One result of that conversation is that we owe Corel an apology for saying that Word Perfect did not show up in the GNOME menus. The reviewer simply did not look in the right place. Corel's preferred environment is KDE, of course, but they have worked hard at supporting GNOME as well. Installing WPO 2000 does, in fact, fix up the GNOME applications menu in the proper way.

Corel recognizes some residual problems with interactions with the Enlightenment window manager. The file opening problem we reported was confirmed, though it (surprisingly) has to do with files served via NFS, rather than ownership issues. Sample files have been sent back to Corel to enable them to reproduce the QuattroPro crashes.

They were unable to provide a date for a new release with fixes for the problems we (and others) have experienced. But Corel's engineers were clearly responsive, interested, and wanting to make things better. Even if the first release turns out to be a little rocky for some people (not everybody has reported problems), the indications are good that subsequent releases will be more stable.

Inside this week's Linux Weekly News:

  • Security: Another back door, emacs, XFree86, imapd, xfs bugs and more.
  • Kernel: The return of devfs flames.
  • Distributions: Nuclinux, a new floppy-based distribution.
  • Development: FHS 2.1, Cscope becomes free, important GNU Pth update.
  • Commerce: The end of the Linux stock party; lots of Linux deals.
  • Back page: Linux links and letters to the editor.
...plus the usual array of reports, updates, and announcements.

This Week's LWN was brought to you by:

April 20, 2000


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See also: last week's Security page.


News and editorials

Reputations Won and Lost. This week, a less-media-hyped issue than the Windows backdoor also surfaced. A commercial, perl-based shopping cart, the Dansie Shopping Cart, was reported to contain a backdoor, one that automatically sent mail to the author of the software as well as allowing the author to execute commands on the machine on which the software is installed. The Bugtraq discussion (see previous link) seems to indicate that the backdoor was created by the author in an attempt to allow him to check for unauthorized usage and/or automatically disable the software if he found it to be installed illegally. Unfortunately, acquiring the "key" from the code is reasonably easy to do and allows much more illicit actions to be taken by an unauthorized person.

Whatever the original author's intentions, the revelation of his particular programming choices has both broken the faith of people who might use the product (it is very apparent in the code that the existence of the backdoor was meant to be hidden from a quick source code scan) and laid open his knowledge of security and programming techniques to severe criticism. In actions intended to better secure his revenue from the software, he has created a publicity roadblock to its adoption. Do note, however, that an updated version of the software without the backdoor is claimed to now be available.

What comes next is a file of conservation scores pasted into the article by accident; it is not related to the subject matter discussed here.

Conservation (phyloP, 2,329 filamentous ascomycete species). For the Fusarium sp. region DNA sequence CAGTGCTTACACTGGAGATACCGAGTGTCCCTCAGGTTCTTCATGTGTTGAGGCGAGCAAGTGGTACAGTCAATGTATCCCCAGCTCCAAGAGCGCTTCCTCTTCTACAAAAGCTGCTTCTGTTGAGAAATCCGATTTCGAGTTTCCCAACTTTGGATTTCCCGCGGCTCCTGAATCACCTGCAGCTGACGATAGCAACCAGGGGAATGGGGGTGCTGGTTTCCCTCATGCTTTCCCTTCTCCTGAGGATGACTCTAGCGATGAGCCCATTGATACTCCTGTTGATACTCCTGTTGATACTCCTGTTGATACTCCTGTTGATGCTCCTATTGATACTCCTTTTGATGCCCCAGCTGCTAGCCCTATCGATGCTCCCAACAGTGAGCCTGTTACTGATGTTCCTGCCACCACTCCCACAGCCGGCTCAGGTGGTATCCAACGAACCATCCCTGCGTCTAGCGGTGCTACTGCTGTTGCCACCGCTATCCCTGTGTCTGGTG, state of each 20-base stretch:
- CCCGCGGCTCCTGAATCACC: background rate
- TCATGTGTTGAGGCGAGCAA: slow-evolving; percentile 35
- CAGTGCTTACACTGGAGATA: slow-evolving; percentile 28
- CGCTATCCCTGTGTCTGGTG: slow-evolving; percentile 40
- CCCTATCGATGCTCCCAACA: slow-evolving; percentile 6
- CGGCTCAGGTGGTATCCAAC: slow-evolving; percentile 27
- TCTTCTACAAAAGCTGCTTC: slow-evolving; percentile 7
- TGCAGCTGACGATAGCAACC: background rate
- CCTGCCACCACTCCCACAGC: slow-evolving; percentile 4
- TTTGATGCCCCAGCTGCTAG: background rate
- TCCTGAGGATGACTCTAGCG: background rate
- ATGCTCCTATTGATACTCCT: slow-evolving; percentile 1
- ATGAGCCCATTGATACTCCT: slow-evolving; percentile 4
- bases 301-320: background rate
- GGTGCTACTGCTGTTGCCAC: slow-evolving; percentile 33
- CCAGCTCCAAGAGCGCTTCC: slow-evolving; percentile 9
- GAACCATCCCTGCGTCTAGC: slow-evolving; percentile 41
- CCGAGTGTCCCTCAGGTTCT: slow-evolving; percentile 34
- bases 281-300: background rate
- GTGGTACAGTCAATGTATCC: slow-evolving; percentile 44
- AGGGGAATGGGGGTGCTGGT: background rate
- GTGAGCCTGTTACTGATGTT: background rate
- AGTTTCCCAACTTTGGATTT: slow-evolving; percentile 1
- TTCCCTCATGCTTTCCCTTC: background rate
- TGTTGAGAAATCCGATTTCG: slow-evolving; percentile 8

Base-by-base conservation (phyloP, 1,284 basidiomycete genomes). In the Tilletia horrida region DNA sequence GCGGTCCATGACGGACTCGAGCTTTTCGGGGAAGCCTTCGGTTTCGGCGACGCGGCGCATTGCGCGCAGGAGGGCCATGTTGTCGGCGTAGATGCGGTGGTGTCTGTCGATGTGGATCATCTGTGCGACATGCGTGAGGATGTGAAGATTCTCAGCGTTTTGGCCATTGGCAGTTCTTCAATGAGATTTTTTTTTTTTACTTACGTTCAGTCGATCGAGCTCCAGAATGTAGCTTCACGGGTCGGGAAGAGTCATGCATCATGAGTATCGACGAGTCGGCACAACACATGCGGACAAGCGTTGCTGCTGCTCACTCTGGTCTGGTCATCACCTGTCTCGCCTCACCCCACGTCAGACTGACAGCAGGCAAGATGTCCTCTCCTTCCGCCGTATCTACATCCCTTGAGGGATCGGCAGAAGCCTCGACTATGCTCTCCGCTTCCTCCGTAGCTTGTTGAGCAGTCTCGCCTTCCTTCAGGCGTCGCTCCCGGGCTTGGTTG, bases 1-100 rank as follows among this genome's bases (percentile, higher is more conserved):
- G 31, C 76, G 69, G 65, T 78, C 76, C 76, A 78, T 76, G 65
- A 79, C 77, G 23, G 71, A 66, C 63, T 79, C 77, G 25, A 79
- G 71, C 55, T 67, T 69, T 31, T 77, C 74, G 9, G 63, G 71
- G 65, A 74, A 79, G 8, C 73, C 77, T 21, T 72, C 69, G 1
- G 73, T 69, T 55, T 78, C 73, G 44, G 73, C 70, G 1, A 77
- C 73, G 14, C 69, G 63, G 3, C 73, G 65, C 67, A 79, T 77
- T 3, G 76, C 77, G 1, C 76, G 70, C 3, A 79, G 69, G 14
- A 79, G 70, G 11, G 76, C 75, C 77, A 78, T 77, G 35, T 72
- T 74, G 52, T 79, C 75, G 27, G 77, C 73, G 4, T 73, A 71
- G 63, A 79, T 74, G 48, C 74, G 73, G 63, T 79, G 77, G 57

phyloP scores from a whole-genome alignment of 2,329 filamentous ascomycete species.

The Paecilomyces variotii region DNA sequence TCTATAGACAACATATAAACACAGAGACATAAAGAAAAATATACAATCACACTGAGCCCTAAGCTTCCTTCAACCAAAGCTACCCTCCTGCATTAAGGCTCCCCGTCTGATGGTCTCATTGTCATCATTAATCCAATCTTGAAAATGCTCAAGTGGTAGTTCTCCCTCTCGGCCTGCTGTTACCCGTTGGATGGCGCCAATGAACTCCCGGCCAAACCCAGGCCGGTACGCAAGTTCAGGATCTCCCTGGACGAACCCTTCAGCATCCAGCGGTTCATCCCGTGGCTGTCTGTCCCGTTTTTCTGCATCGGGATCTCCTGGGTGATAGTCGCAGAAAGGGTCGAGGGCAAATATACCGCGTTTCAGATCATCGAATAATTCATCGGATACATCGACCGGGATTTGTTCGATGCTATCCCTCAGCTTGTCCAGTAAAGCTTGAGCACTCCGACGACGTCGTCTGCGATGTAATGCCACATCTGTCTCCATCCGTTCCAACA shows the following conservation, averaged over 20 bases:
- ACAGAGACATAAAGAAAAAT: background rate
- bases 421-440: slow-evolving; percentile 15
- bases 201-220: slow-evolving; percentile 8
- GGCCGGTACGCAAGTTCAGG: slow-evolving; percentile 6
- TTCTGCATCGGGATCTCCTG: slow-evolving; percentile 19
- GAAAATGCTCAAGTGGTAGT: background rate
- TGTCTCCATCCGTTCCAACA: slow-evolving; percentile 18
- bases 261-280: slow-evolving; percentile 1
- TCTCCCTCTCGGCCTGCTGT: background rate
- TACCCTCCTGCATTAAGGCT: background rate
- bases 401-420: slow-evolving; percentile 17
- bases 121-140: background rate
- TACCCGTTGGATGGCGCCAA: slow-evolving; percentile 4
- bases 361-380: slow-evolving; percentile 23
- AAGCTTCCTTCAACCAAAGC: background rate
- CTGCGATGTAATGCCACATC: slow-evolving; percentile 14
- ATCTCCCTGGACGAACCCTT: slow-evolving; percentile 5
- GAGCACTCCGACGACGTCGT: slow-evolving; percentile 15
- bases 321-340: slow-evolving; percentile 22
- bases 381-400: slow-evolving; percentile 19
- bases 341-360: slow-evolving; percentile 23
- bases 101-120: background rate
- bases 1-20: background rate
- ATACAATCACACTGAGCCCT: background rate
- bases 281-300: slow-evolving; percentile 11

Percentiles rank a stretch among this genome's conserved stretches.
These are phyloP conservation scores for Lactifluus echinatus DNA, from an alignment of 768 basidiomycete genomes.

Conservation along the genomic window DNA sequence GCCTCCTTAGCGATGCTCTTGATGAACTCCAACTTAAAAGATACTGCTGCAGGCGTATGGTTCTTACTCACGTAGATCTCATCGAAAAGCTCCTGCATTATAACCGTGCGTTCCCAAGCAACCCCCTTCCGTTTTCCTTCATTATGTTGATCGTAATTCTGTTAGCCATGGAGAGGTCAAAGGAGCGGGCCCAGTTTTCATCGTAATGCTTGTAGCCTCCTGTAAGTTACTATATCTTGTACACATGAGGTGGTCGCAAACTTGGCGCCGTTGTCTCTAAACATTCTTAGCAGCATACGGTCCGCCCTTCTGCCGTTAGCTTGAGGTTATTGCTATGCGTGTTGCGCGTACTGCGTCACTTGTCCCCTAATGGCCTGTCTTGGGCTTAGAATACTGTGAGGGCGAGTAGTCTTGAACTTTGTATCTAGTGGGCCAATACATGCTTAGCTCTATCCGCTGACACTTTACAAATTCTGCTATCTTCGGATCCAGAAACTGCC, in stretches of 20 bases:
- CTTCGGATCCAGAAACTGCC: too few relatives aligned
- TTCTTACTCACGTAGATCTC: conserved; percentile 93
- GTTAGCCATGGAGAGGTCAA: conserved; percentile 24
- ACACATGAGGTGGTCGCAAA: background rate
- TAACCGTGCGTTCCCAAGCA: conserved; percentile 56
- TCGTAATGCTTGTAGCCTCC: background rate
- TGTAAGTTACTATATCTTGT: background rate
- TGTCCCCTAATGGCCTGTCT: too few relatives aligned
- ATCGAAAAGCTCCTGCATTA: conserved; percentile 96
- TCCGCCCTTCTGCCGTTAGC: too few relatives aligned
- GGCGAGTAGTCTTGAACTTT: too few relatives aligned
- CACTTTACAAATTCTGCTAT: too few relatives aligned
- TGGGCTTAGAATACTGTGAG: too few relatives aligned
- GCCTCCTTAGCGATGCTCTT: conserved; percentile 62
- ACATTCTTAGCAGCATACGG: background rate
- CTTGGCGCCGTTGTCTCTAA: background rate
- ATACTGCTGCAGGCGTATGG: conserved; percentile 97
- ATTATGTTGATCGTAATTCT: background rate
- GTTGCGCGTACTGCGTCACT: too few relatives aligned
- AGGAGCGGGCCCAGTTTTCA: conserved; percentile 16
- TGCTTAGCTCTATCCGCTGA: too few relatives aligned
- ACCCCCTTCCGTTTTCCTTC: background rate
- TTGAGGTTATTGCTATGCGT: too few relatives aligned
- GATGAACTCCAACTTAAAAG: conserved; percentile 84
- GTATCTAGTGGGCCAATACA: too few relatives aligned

QNX password encryption broken. Here's a brief article on Advogato on the breaking of the password encryption scheme for QNX - which is used in the Netpliance iOpener and a lot of other systems. Evidently the QNX folks decided to roll their own, closed-source, unreviewed encryption, with the usual results.

Encryption Matters, part 2. Inoshiro has posted part 2 of his series of articles on the importance of encryption.

Security Reports

Three security problems with GNU Emacs 20. RUS-CERT has issued an advisory outlining three security problems with all versions of GNU Emacs 20, up to and including emacs 20.6. The severity of the problems vary, but are high on multi-user systems. A patch is provided against emacs 20.6, though it requires glibc 2.1.

XFree86 server overflow. Michal Zalewski posted a report of a buffer overflow in XFree86 which he is confident can be exploited. The followup messages to this posting, however, did not confirm the problem, either with vanilla XFree86 3.3.6, 4.0.0 or the XFree86 package as shipped with Red Hat 6.2. We'll post additional information as it becomes available.

imapd. Debates are nothing new in the security arena. This week, an overflow in imapd 4.7 was reported. This can be used to gain access to the mail account of an imapd user - a problem if a mail client is not supposed to have interactive access to the server. The usual discussions and workarounds are posted, but then followed later by a debate on whether or not the problem really needed to be fixed, since it did not allow unprivileged access. In that space, we would have to weigh in that it is a problem -- anytime a program has unexpected side effects or unintended capabilities, it should be either documented to warn people or fixed. In this case, it is to be hoped that the problem will be repaired, not just documented.